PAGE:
Encounters with Gerald Stern

Thursday, July 15, 2010

I joined my father on an errand to Lambertville, New Jersey, yesterday—a very beautiful, very hip little place with just the right balance of old and new.  "You know," I said, as we drove down one narrow street, "I once interviewed Gerald Stern in a house right near here."  As I was saying the words, recalling that lovely afternoon with the National Book Award-winning poet whose fluid, smart, resonant work has actually been known to cure my migraines, I found myself looking at Gerald Stern himself—on his front porch, in a wide chair, deep in a happy conversation with what appeared to be neighborly kids. 

"Don't stop!" I told my father, but still I craned my head, and later I walked the canal path behind the garden of Stern's house, remembering the conversation we once had. Butterflies were out in force.  The spill of gardens toward rain-soaked gulleys. The white horizontals of brief bridges.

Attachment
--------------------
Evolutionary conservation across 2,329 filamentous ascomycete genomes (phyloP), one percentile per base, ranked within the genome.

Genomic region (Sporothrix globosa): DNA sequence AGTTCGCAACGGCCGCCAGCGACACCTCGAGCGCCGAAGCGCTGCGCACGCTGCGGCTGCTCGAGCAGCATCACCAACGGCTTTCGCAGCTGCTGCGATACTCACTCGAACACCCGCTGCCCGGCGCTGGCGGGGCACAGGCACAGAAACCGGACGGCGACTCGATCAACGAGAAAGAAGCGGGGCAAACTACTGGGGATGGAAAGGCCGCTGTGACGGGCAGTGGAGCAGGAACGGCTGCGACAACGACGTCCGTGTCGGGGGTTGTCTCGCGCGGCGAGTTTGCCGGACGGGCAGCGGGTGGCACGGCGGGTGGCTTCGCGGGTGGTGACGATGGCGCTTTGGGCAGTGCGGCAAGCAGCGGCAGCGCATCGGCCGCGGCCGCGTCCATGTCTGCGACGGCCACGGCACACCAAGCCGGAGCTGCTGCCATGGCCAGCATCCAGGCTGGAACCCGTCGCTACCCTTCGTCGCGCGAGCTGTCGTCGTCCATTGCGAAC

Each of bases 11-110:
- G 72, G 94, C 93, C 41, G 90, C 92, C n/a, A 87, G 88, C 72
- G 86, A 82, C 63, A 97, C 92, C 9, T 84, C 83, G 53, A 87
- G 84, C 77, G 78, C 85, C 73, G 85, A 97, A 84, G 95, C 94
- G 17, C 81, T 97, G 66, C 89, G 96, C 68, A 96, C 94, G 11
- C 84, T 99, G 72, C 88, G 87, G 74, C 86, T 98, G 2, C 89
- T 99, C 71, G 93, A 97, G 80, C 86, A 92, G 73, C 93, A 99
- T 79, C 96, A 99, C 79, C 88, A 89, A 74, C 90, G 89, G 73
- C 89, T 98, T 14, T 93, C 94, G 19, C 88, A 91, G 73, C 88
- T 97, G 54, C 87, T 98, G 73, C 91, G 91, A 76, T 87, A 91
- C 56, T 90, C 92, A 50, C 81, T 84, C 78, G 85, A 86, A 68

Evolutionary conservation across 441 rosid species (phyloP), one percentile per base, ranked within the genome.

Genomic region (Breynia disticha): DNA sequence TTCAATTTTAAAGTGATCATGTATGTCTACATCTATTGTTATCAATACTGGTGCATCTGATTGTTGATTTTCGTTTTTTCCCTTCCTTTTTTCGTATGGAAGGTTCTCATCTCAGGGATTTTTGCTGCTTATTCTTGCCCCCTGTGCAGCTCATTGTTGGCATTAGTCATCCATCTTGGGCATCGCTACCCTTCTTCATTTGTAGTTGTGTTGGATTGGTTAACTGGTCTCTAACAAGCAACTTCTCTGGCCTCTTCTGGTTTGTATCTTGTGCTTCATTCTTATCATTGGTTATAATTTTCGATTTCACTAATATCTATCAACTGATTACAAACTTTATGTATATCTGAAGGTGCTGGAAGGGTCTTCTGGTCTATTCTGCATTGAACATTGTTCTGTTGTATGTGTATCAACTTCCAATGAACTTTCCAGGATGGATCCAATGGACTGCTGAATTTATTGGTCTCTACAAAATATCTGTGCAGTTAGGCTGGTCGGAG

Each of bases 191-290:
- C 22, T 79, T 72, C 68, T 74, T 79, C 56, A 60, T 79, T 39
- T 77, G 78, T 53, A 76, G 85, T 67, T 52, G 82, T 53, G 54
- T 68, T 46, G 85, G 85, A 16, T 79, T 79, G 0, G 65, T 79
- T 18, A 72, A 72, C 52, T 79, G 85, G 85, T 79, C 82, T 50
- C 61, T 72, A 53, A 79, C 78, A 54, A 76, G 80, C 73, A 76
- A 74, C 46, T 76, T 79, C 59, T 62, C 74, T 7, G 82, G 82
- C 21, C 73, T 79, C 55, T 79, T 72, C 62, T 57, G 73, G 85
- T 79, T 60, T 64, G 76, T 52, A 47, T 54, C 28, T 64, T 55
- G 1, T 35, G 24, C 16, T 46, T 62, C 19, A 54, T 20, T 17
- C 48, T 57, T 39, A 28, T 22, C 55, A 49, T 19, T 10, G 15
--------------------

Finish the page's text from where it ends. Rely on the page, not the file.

Do you know Gerald Stern's work?  For if you don't, you must.  The opening lines of "He Said," from This Time, here:

Thank God for summer, he said, and thank God the window
was to his right and there was a wavy motion
behind him and a moon in the upper right corner
only four days old and still not either blowsy
or soupy.....

(find the poem, read on)


Lilian Nattel said...

Thank you for the poetry excerpt. What a serendipitous sighting.

Priya said...

When we were in New Jersey last summer, we passed by all these signs pointing us to Lambertville, but never bothered to stop and check it out. It sounds lovely!

Maya Ganesan said...

I read on. How lovely.

I had heard of him, and knew who he was, but had never read any of his work. Thank you for exposing me to his poetry...I will certainly have to look into reading more of his work!

Beth F said...

Beautiful photograph and great story. I admit I don't know his poetry.

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